How to create a best-practice fire evacuation checklist
A fire evacuation checklist is a crucial step in any evacuation plan, for any business, anywhere.
Fire safety should come first because risk is ever-present and no organisation is ever immune. We live in a nation where fires happen quickly and without warning, whether they’re natural seasonal events or year-round accidents. When faced with an emergency, the goal is to get everyone to safety as fast as humanly possible, which is why a checklist can be so helpful. By planning for an emergency before it happens, you’ll be ready to act quickly and effectively. We’ve put together this best-practice guide to creating your emergency evacuation checklist, so you can ensure yours is the safest possible:
1. Find out your main risks
Get together with your team to determine the most common hazards in your area. Once you’ve determined what these are you may want to research any Disaster Management Plans already in place for these risks. Governments often have a wealth of information, detailed warning systems, evacuation process guidance and info about nominated evacuation routes. Remember, there’s no need to reinvent the wheel when there is already a wealth of information out there for you to use in your research.
2. Map out possible scenarios and responses
The next step to creating a best-practice fire evacuation plan is to discuss possible scenarios and responses to each kind of emergency. As part of this discussion you should note down the answers to the below questions:
- What would you do in the event of this kind of emergency?
- What are the safest evacuation points for the type of emergency?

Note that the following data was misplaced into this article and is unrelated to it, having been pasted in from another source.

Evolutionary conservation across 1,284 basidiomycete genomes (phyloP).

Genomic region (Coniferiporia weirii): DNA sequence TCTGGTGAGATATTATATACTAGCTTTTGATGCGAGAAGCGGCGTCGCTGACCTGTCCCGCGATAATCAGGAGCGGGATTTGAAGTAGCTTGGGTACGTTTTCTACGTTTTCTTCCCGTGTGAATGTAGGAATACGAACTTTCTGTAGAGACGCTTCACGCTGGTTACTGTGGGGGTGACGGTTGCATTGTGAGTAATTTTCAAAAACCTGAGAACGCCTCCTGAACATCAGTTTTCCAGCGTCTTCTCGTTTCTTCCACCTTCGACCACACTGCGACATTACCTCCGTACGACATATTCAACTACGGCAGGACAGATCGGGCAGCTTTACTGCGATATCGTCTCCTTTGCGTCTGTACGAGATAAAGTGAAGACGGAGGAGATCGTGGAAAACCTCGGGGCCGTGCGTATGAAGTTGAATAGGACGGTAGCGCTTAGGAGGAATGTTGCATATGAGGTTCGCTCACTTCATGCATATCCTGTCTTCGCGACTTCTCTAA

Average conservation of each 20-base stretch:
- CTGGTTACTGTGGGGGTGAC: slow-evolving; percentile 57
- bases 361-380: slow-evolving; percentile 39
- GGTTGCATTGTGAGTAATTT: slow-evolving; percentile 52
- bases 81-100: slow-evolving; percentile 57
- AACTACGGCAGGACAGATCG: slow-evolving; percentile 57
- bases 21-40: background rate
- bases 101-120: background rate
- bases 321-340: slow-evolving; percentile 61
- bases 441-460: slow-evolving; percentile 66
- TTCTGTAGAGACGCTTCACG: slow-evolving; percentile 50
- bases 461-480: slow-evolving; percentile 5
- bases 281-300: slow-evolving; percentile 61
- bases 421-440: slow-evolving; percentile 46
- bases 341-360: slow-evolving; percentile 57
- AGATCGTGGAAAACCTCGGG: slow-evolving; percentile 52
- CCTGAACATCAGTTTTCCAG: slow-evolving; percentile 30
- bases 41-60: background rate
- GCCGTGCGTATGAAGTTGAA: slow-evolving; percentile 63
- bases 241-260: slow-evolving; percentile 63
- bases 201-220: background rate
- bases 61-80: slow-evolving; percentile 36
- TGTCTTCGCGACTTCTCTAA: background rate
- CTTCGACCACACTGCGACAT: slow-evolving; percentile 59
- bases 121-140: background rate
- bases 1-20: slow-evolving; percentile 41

- What are the safest meeting places in case of an emergency, nearby and further away from the site?
- What are the medical needs of individuals who frequent this site? You should always pack essential medications and dosages in your Emergency Kit.
Developing scenarios can help you work out what to do when critical areas fail. What are your top three most critical business areas? The Australian Government recommends that you complete a detailed scenario plan based on each of these.
3. Map out your emergency procedures
The next step is probably the most important: outlining all your emergency evacuation procedures, along with your floor plan and the location of emergency exits, emergency kits and safety equipment. You should also include a map of evacuation locations for all emergencies, ensuring your evacuation procedures are clearly displayed using your current evacuation diagrams.
- For more information about emergency procedures, check out our key emergency procedures to maximise workplace safety
- You can also review the signs of an effective emergency plan if you feel you may be uncertain about whether you can rely on your current emergency plan.
4. Have your emergency kits ready to go
Ensuring emergency kits are packed and ready to go well before the time of emergency is crucial to being able to tick off all the steps in your emergency evacuation checklist. An emergency kit should include important medical supplies, first aid and important documents – the items needed to get everyone to safety faster in an evacuation scenario. The exact contents of these kits will depend on your organisation, its needs, the amount of staff evacuating and other factors. You should also:
- Make sure your staff know where it is
- Keep this clearly visible to staff
- Label it with its contents using the table provided in the kit
Perfecting this step will help guarantee the smoothest and safest evacuation possible, to avoid any hiccups in following the evacuation plan.
Resources for building an emergency evacuation checklist
Ready to improve your building’s fire safety practices? Fire Block Plans is here to help you and your team. Our highly-qualified experts will help find a suitable emergency evacuation plan, no matter how unique your requirements may be. Contact us today for more information.